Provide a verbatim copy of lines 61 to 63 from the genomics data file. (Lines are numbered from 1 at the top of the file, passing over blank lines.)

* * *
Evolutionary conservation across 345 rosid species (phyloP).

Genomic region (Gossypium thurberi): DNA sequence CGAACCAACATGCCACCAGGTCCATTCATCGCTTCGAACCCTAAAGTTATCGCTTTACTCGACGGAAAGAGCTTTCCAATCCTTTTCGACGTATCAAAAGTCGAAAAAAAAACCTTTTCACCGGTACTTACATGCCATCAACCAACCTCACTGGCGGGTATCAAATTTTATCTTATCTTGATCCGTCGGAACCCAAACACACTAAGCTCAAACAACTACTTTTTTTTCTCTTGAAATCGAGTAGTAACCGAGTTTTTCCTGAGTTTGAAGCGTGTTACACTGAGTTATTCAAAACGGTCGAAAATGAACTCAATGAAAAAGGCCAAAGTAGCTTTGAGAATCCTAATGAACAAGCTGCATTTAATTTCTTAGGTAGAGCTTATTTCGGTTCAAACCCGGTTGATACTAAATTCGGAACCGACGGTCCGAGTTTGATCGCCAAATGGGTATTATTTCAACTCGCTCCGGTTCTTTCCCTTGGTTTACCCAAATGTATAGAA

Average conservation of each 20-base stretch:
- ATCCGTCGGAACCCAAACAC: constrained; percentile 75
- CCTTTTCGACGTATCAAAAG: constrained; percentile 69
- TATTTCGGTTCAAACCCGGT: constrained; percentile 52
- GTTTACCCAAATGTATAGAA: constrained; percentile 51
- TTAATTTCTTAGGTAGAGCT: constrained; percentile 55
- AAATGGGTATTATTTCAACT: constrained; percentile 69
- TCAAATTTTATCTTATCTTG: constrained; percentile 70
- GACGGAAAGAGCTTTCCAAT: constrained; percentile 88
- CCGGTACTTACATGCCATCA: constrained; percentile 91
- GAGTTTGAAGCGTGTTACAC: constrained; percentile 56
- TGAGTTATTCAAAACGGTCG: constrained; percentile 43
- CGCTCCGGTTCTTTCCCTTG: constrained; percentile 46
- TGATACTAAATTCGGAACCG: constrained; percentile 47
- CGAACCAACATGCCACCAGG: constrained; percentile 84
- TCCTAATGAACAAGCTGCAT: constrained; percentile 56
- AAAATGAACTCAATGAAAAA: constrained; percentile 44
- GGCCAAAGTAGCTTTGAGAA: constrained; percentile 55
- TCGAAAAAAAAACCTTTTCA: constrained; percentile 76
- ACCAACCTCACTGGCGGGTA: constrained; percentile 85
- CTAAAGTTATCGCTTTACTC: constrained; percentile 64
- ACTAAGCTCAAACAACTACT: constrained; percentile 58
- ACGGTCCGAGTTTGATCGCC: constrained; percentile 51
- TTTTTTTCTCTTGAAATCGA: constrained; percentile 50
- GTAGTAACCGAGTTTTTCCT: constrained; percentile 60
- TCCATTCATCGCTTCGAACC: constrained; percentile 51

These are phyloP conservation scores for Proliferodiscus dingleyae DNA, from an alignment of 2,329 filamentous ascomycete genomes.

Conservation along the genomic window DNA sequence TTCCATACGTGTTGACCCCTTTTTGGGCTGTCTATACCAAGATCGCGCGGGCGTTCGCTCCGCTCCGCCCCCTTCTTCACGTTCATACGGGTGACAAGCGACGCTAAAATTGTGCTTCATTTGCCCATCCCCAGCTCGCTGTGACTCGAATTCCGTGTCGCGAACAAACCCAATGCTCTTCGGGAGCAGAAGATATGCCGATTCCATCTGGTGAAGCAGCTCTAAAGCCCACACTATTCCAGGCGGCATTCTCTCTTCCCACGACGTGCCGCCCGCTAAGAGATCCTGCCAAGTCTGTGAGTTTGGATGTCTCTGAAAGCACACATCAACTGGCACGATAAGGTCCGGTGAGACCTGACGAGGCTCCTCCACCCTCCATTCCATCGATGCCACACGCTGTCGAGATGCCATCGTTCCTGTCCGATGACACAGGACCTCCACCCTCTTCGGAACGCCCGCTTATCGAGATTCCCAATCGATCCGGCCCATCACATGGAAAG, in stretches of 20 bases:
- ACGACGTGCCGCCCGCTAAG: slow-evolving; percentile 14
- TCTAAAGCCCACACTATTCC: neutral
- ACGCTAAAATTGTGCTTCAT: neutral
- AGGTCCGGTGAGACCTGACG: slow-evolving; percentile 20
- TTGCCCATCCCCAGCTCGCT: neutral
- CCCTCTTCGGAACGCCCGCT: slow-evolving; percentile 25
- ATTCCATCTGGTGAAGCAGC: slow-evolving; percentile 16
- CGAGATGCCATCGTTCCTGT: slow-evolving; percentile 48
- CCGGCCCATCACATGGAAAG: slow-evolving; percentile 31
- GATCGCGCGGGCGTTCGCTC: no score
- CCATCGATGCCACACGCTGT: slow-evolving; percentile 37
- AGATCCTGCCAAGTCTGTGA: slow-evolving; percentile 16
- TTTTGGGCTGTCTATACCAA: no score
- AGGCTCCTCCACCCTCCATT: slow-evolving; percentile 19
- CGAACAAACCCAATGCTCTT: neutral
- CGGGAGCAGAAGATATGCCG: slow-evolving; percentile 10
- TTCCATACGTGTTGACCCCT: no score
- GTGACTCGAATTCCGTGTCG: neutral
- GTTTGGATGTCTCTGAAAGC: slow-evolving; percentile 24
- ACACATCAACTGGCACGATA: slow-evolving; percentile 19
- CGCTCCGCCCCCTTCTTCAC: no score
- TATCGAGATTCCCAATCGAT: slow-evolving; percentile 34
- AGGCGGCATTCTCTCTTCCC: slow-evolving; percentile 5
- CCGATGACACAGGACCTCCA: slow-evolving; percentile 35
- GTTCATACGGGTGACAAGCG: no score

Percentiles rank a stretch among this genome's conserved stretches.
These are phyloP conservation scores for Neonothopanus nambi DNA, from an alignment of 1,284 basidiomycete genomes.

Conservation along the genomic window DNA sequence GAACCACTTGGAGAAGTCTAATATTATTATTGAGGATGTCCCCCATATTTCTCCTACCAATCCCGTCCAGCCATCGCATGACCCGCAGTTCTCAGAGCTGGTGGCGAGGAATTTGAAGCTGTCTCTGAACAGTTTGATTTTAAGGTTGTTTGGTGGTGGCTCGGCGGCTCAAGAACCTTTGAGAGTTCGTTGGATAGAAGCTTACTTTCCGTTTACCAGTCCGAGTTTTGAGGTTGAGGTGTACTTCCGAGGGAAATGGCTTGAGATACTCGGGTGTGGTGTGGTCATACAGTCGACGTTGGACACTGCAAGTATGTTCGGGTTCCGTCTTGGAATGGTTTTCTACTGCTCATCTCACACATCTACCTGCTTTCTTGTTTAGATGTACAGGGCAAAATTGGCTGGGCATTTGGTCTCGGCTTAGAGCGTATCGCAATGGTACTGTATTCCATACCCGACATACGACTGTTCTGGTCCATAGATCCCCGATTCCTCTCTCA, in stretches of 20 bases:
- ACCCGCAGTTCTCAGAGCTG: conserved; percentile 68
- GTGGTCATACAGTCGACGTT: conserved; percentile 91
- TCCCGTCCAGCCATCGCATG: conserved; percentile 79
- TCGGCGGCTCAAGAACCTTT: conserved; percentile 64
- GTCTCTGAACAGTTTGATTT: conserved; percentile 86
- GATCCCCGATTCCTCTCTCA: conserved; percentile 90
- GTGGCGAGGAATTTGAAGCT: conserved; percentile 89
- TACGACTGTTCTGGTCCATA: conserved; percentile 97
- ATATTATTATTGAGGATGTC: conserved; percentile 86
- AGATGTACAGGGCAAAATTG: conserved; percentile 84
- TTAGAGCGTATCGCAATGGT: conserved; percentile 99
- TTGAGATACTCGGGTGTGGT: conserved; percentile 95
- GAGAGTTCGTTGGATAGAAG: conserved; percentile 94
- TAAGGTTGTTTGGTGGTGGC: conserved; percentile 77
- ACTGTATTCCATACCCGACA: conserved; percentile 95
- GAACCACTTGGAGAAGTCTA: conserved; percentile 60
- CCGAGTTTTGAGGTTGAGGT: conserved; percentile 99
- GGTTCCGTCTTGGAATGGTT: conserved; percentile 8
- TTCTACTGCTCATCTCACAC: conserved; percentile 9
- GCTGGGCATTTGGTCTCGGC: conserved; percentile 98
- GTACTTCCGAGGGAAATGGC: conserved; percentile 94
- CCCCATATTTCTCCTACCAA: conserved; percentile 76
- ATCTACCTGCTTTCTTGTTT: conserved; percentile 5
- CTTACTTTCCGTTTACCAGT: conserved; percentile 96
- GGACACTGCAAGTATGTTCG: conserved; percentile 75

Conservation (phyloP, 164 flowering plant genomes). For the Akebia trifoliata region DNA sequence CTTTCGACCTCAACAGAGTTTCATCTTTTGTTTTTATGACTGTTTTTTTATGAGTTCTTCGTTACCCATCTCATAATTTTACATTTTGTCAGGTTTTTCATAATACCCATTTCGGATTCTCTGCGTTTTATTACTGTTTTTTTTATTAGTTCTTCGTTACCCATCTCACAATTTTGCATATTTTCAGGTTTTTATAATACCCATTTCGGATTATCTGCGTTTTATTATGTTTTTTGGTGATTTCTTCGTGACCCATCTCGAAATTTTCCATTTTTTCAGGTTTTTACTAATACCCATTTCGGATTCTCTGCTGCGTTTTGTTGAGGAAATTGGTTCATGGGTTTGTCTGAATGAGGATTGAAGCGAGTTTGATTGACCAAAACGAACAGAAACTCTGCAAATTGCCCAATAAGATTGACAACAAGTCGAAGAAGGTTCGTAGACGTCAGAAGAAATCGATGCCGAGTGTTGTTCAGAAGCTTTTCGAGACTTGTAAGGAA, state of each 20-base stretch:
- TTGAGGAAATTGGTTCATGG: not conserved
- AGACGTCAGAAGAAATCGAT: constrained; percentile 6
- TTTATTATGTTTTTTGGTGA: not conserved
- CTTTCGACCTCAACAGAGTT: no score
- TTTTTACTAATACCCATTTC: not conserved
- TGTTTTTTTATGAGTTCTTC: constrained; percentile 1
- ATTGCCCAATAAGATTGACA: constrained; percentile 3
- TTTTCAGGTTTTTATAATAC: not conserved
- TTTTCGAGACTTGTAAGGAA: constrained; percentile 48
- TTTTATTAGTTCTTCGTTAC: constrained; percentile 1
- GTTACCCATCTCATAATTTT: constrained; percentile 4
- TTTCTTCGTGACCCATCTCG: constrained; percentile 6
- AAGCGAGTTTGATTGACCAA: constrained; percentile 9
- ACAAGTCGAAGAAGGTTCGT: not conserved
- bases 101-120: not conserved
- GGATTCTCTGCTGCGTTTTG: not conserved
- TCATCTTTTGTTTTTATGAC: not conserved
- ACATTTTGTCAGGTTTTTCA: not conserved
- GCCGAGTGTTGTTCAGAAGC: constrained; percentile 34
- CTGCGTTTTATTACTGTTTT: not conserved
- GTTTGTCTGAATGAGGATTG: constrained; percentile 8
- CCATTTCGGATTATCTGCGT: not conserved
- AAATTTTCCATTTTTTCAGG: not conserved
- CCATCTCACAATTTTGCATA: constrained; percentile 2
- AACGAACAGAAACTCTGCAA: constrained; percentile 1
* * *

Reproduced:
- TCCCGTCCAGCCATCGCATG: conserved; percentile 79
- TCGGCGGCTCAAGAACCTTT: conserved; percentile 64
- GTCTCTGAACAGTTTGATTT: conserved; percentile 86